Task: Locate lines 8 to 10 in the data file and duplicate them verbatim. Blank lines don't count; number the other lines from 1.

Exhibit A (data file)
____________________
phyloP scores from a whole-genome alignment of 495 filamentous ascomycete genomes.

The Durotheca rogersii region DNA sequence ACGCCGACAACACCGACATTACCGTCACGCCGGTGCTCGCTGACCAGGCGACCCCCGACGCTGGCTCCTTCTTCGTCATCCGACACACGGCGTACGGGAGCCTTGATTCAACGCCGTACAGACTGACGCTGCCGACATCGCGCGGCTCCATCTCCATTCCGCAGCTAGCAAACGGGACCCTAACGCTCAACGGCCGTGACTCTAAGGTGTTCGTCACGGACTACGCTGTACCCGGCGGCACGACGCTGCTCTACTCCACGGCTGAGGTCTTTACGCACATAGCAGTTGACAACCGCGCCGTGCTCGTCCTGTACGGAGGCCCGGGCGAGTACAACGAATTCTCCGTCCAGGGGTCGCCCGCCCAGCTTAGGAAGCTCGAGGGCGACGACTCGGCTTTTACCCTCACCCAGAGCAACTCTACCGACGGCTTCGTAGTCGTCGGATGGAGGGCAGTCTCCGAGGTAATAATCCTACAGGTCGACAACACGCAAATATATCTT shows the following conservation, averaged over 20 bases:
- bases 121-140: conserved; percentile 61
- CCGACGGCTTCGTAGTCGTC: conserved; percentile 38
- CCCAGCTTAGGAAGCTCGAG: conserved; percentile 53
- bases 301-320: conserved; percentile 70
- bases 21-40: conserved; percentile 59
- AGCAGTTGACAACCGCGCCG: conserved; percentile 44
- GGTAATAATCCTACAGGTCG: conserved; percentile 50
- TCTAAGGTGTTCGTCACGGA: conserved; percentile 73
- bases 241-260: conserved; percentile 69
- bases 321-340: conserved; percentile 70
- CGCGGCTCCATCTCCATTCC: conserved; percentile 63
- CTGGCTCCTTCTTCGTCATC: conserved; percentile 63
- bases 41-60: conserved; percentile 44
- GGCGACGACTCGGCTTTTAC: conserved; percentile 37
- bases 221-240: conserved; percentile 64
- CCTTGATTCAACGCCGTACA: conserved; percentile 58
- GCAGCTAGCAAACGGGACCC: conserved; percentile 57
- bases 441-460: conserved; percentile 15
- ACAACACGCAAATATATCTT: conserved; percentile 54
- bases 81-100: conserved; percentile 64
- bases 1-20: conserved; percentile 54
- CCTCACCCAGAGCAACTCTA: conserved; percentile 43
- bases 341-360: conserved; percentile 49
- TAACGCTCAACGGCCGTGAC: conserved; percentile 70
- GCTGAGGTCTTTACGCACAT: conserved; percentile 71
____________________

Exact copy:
- AGCAGTTGACAACCGCGCCG: conserved; percentile 44
- GGTAATAATCCTACAGGTCG: conserved; percentile 50
- TCTAAGGTGTTCGTCACGGA: conserved; percentile 73